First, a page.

Bruno Rozentals

The 2001 honoree was Bruno Rozentals from Latvia. In early 1942, 16-year-old Bruno Rozentals, his 13-year-old brother, their father and stepmother began to rescue Jewish people. By the end of World War II, three years later, they had saved 36 Jews. The Rozentals hid and supplied food to 36 Jews who came from the Ghetto and killing camps. They hid them in a series of rooms and tunnels carved beneath their house and barn, and at the farm of neighbors they recruited to help. Every Jew taken in by Bruno’s family survived the war. Aside from the obvious Jewish content in teaching children, as well as adult members of the congregation, about the history of the Jews during the Holocaust, many Jewish values are associated with this undertaking. These include remembrance, humaneness, compassion, righteousness, overcoming indifference, brotherhood, honoring others, giving thanks, and choosing life. Equally noteworthy is that this annual event teaches our people’s history to our children in a way that emphasizes respect, honor and good deeds, while de-emphasizing the fears often associated with the Holocaust, especially in trying to teach the subject to younger children.



Vasilis Persedis

In 2000, Vasilis Persedis from Greece was the Garden of the Righteous Honoree. Mr. Persedis, who lives in Greece, was joined by his wife and by Isaac Dostis, the son of one of the families he helped to rescue. Mr. Persedis helped many Jews in Greece escape from the Nazis by guiding them over the mountains to a port where they were taken to safety by boat. Vasilis Perseides, of blessed memory, died in July 2004.



Magdalena Horvath

Magdalena Horvath from Budapest, Hungary was the 1999 honoree. Married to Erny Szendrody, a Jewish man, Magdalena risked her own life and that of her two small children to hide many members of her husband’s family. When her mother-in-law received her notice to report for deportation, Magdalena asked her own mother for her papers. Her mother, afraid of the consequences for helping a Jew refused. Magdalena, feeling she had no other choice, took her mother’s papers and gave them to her mother-in-law. She then took her mother-in-law to an apartment in the mountains where she lived as a gentile until the end of the war. In the last months of the war, when the situation became extremely dangerous, 28 Jews were hiding in Magdalena’s small apartment. Magdalena and Erny came to the United States in 1956 after the Hungarian revolution. Her husband died years ago. Magdalena, of blessed memory, passed away in August 2004.



Sabina Kazimierczyk and her daughter Maria Jankowski

In 1998 we honored two extraordinary women from Poland, Sabina Kazimierczyk and her daughter Maria Jankowski, who, during the course of the Holocaust, risked their lives by hiding Felix Zandman and four other Jews for 17 months under the floor of their home. In gratitude, Dr. Zandman, now a resident of Westchester, Pennsylvania, brought his rescuers to the United States and was present that morning to personally thank them and to speak on their behalf.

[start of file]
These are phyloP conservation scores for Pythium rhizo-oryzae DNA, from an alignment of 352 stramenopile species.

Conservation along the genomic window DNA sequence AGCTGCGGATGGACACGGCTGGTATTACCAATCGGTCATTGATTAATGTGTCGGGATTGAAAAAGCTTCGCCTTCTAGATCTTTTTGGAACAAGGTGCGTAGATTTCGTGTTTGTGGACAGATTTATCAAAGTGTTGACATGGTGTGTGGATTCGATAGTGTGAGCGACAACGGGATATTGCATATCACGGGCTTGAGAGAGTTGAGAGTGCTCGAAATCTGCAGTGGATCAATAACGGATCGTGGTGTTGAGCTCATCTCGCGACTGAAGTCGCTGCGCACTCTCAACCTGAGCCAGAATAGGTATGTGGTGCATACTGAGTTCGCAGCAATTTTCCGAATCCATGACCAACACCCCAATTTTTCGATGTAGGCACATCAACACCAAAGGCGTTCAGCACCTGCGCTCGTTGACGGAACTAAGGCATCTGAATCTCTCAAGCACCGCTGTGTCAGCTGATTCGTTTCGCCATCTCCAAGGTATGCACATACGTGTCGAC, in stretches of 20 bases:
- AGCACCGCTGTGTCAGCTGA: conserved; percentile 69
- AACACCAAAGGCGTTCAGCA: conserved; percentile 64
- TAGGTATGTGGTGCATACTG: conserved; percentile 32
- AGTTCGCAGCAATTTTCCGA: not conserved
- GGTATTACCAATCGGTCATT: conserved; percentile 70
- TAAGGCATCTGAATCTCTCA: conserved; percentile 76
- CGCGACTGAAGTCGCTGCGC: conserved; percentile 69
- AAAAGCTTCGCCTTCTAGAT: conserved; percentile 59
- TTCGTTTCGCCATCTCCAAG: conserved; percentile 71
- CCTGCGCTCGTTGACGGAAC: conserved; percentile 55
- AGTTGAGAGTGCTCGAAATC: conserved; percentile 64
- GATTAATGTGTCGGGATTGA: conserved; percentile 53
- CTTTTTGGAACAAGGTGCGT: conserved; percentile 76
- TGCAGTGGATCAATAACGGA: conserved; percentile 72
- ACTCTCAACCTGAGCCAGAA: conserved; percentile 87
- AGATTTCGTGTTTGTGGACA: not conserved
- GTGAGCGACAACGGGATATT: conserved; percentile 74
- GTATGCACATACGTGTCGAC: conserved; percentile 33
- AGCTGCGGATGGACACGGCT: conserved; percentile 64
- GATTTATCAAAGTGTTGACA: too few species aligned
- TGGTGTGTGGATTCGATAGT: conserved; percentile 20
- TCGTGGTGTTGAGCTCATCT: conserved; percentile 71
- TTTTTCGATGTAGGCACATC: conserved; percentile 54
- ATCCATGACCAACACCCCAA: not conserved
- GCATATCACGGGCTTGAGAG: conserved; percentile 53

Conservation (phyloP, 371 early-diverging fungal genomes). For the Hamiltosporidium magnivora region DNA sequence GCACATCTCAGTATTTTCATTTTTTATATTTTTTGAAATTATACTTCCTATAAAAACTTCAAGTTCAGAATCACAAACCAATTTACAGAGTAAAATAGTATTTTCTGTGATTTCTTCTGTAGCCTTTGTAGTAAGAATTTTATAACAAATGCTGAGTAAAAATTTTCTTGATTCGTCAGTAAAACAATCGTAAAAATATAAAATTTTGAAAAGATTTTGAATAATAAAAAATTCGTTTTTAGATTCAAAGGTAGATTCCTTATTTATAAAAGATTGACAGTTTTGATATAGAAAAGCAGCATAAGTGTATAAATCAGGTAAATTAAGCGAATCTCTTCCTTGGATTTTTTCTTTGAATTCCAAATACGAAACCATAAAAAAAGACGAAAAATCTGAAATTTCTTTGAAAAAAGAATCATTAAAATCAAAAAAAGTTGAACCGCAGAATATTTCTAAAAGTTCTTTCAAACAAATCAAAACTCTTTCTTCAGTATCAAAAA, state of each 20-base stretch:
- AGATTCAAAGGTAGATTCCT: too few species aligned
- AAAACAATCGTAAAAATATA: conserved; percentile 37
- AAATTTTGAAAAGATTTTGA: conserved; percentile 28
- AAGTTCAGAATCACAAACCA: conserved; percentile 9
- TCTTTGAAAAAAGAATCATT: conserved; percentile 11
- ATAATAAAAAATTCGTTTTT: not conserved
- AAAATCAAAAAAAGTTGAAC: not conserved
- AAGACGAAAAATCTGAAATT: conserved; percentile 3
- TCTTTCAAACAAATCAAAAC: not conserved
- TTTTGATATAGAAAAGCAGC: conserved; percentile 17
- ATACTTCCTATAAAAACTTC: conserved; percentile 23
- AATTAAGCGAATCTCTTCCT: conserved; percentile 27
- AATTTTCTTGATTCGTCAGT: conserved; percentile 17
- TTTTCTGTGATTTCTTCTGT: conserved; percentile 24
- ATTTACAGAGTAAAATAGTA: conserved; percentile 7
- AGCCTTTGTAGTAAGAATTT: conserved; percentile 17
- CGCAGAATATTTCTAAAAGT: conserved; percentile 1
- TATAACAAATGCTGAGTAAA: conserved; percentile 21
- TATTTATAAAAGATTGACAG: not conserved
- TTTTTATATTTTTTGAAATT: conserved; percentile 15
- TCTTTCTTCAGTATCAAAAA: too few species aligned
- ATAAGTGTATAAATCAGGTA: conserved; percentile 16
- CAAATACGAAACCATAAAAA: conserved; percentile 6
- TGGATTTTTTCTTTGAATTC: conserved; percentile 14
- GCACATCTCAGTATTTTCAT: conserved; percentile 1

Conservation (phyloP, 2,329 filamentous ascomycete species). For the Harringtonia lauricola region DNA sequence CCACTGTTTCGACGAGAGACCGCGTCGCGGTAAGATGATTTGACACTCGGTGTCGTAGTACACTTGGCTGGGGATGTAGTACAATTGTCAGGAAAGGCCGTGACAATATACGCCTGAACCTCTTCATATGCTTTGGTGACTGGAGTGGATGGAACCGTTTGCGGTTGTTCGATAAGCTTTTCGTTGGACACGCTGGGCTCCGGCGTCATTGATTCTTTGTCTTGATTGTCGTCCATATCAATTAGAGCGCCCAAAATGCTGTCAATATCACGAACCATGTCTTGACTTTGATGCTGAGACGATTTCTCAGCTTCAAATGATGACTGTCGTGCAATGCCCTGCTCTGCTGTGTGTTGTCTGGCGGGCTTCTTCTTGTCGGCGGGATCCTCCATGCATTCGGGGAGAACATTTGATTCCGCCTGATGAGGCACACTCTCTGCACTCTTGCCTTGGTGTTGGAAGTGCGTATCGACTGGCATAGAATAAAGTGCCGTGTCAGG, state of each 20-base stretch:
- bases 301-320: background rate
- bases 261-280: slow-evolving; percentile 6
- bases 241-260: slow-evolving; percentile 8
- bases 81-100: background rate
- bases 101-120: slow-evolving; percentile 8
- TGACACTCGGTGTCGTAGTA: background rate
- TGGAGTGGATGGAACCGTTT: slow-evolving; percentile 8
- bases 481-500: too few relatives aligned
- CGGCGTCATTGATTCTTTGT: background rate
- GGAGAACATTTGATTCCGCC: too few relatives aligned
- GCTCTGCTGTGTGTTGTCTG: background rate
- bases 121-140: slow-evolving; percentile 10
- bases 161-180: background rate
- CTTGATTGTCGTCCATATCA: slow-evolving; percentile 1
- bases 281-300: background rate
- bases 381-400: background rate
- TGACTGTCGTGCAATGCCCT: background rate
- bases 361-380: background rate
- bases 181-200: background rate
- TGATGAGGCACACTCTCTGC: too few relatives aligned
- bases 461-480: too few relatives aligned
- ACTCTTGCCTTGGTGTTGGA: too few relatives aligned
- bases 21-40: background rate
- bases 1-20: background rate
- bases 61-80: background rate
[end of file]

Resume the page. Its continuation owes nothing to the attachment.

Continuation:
Mr. Eugene de Thassy

Mr. Eugene de Thassy of Hungary, our 1997 honoree, spent the years of the war attempting to rescue Jews from certain death. Among other heroic deeds, he risked his life in Budapest, Hungary, trying to save a doctor and his wife, who unfortunately eventually perished at Auschwitz. He rescued another family from the Gestapo by hiding them in a convent and by enrolling their son in a boarding school as his own son. After the war, Mr. de Thassy settled in the United States where he has worked for the Voice of America and Radio Free Europe. Mr. de Thassy, of blessed memory, passed away in April 2008.



Dr. Lillian Gaffney and Ms. Germaine Belline

In 1996, Dr. Lillian Gaffney and Ms. Germaine Belline were our honorees. A mother and daughter who now live in New Jersey, during the war Germaine Belline and Liliane Gaffney lived in Belgium where together they saved more than 30 lives.



Dr. Marion Pritchard

Dr. Marion Pritchard was the 1995 Garden of the Righteous honoree. Dr. Pritchard, a practicing psychotherapist in Vermont, is a native of the Netherlands, and has been recognized by The State of Israel at Yad Vashem, the Memorial to the Six Million, as well as by her own state of Vermont. During World War II she not only hid Jews from the Nazi's, but shot a German soldier in order to protect them.




Raoul Wallenberg

In 1994, the Garden of the Righteous program honored the memory of Raoul Wallenbergand also commemorated the 50th anniversary of the destruction of Hungarian Jewish community. The program that year featured the participation of the youth of Adas Israel and included participation of representatives of the Embassy of Sweden and the Embassy of Israel. Dr. Michael Berenbaum of the U.S. Holocaust Memorial Museum was the keynote speaker.



Preben Munch Nielsen

The 1993 ceremony, enhanced by scheduling of the dedication and opening of the Holocaust Museum in Washington, honored Preben Munch-Nielsen of Copenhagen. Fifty years earlier, as a high school student, Mr. Munch-Nielsen was among a number of Danes who risked their lives to ferry their Jewish neighbors in small fishing boats across German-patrolled waters to sanctuary in Sweden. As a result of their heroic efforts, 7,000 Danish Jews (more than 90% of that country’s Jewish community) were rescued. Coincidentally, the small boat actually piloted by Mr. Munch-Nielsen was located and donated to the Holocaust Museum as a permanent exhibit. Mr. and Mrs. Munch-Nielsen returned in subsequent years to honor other honorees. Mr. Munch-Nielson, of blessed memory, passed away in 2002.



Dr. Jan Karski

The first year’s honoree, in the spring of 1992, was Dr. Jan Karski, Professor of Political Science at Georgetown University. A former Polish diplomat who escaped from capture by both the Russians and the Gestapo, Dr. Karski met during the war with Allied heads of state, alerting them to the condition of European Jewry and urging action by the Allies. The Government of Israel previously honored Dr. Karski, whose efforts have been acknowledged throughout the world. Mrs. Karski, a survivor and well-known dancer, accompanied her husband to the ceremony and was appropriately recognized. Both Mr. and Mrs. Karski are now deceased.

Fri, July 19 2024 13 Tammuz 5784